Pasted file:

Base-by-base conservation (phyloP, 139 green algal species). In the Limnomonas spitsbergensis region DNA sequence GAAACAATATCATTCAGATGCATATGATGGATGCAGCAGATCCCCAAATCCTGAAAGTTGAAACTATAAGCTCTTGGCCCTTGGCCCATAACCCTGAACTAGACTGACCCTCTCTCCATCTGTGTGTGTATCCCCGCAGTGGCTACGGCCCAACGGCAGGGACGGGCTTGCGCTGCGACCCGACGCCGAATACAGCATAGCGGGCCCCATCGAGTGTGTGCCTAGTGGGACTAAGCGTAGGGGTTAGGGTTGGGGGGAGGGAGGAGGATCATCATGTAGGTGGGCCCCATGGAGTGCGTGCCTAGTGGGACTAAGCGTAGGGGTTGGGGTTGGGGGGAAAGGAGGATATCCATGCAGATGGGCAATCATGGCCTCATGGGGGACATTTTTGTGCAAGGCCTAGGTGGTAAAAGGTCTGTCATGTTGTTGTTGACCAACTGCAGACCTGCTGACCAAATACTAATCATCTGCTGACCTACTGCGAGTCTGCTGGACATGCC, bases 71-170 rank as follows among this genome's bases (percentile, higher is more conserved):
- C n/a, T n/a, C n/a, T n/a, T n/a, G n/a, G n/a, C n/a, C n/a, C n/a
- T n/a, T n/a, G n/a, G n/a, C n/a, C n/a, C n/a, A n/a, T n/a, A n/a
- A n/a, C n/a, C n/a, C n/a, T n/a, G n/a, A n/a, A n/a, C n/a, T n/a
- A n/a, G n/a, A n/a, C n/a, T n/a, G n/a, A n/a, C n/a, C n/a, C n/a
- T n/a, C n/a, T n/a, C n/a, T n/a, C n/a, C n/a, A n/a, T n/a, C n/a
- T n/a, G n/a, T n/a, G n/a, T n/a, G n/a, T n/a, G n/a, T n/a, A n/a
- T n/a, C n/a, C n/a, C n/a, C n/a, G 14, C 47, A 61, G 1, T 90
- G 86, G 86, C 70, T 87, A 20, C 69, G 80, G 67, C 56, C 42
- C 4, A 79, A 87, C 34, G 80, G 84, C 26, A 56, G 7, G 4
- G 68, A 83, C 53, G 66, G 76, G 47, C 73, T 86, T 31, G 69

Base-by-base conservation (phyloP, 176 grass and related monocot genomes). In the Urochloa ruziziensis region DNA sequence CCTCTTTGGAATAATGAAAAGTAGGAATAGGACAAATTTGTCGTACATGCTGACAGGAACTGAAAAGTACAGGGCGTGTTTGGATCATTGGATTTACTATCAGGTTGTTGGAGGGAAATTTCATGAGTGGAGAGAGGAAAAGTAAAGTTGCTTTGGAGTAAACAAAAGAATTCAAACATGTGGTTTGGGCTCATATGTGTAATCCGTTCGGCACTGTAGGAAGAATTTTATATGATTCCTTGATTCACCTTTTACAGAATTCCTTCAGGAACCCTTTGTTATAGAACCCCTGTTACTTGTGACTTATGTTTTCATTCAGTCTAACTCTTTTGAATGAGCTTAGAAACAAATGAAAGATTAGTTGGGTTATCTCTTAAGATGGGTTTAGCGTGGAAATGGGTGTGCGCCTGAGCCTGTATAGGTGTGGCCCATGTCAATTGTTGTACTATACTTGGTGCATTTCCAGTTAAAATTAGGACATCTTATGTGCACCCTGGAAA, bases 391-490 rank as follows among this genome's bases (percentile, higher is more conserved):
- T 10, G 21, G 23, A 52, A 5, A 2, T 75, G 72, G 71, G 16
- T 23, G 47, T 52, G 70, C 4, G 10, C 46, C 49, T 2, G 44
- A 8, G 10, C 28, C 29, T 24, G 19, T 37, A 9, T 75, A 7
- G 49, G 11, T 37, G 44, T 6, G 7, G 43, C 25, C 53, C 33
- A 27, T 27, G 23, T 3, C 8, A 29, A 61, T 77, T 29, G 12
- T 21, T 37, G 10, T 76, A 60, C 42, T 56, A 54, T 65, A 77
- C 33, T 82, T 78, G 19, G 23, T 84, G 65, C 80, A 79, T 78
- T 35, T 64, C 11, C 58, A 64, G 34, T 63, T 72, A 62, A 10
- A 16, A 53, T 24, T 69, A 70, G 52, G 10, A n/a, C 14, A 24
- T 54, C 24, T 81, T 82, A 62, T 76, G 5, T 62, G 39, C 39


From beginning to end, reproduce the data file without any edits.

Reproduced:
Base-by-base conservation (phyloP, 139 green algal species). In the Limnomonas spitsbergensis region DNA sequence GAAACAATATCATTCAGATGCATATGATGGATGCAGCAGATCCCCAAATCCTGAAAGTTGAAACTATAAGCTCTTGGCCCTTGGCCCATAACCCTGAACTAGACTGACCCTCTCTCCATCTGTGTGTGTATCCCCGCAGTGGCTACGGCCCAACGGCAGGGACGGGCTTGCGCTGCGACCCGACGCCGAATACAGCATAGCGGGCCCCATCGAGTGTGTGCCTAGTGGGACTAAGCGTAGGGGTTAGGGTTGGGGGGAGGGAGGAGGATCATCATGTAGGTGGGCCCCATGGAGTGCGTGCCTAGTGGGACTAAGCGTAGGGGTTGGGGTTGGGGGGAAAGGAGGATATCCATGCAGATGGGCAATCATGGCCTCATGGGGGACATTTTTGTGCAAGGCCTAGGTGGTAAAAGGTCTGTCATGTTGTTGTTGACCAACTGCAGACCTGCTGACCAAATACTAATCATCTGCTGACCTACTGCGAGTCTGCTGGACATGCC, bases 71-170 rank as follows among this genome's bases (percentile, higher is more conserved):
- C n/a, T n/a, C n/a, T n/a, T n/a, G n/a, G n/a, C n/a, C n/a, C n/a
- T n/a, T n/a, G n/a, G n/a, C n/a, C n/a, C n/a, A n/a, T n/a, A n/a
- A n/a, C n/a, C n/a, C n/a, T n/a, G n/a, A n/a, A n/a, C n/a, T n/a
- A n/a, G n/a, A n/a, C n/a, T n/a, G n/a, A n/a, C n/a, C n/a, C n/a
- T n/a, C n/a, T n/a, C n/a, T n/a, C n/a, C n/a, A n/a, T n/a, C n/a
- T n/a, G n/a, T n/a, G n/a, T n/a, G n/a, T n/a, G n/a, T n/a, A n/a
- T n/a, C n/a, C n/a, C n/a, C n/a, G 14, C 47, A 61, G 1, T 90
- G 86, G 86, C 70, T 87, A 20, C 69, G 80, G 67, C 56, C 42
- C 4, A 79, A 87, C 34, G 80, G 84, C 26, A 56, G 7, G 4
- G 68, A 83, C 53, G 66, G 76, G 47, C 73, T 86, T 31, G 69

Base-by-base conservation (phyloP, 176 grass and related monocot genomes). In the Urochloa ruziziensis region DNA sequence CCTCTTTGGAATAATGAAAAGTAGGAATAGGACAAATTTGTCGTACATGCTGACAGGAACTGAAAAGTACAGGGCGTGTTTGGATCATTGGATTTACTATCAGGTTGTTGGAGGGAAATTTCATGAGTGGAGAGAGGAAAAGTAAAGTTGCTTTGGAGTAAACAAAAGAATTCAAACATGTGGTTTGGGCTCATATGTGTAATCCGTTCGGCACTGTAGGAAGAATTTTATATGATTCCTTGATTCACCTTTTACAGAATTCCTTCAGGAACCCTTTGTTATAGAACCCCTGTTACTTGTGACTTATGTTTTCATTCAGTCTAACTCTTTTGAATGAGCTTAGAAACAAATGAAAGATTAGTTGGGTTATCTCTTAAGATGGGTTTAGCGTGGAAATGGGTGTGCGCCTGAGCCTGTATAGGTGTGGCCCATGTCAATTGTTGTACTATACTTGGTGCATTTCCAGTTAAAATTAGGACATCTTATGTGCACCCTGGAAA, bases 391-490 rank as follows among this genome's bases (percentile, higher is more conserved):
- T 10, G 21, G 23, A 52, A 5, A 2, T 75, G 72, G 71, G 16
- T 23, G 47, T 52, G 70, C 4, G 10, C 46, C 49, T 2, G 44
- A 8, G 10, C 28, C 29, T 24, G 19, T 37, A 9, T 75, A 7
- G 49, G 11, T 37, G 44, T 6, G 7, G 43, C 25, C 53, C 33
- A 27, T 27, G 23, T 3, C 8, A 29, A 61, T 77, T 29, G 12
- T 21, T 37, G 10, T 76, A 60, C 42, T 56, A 54, T 65, A 77
- C 33, T 82, T 78, G 19, G 23, T 84, G 65, C 80, A 79, T 78
- T 35, T 64, C 11, C 58, A 64, G 34, T 63, T 72, A 62, A 10
- A 16, A 53, T 24, T 69, A 70, G 52, G 10, A n/a, C 14, A 24
- T 54, C 24, T 81, T 82, A 62, T 76, G 5, T 62, G 39, C 39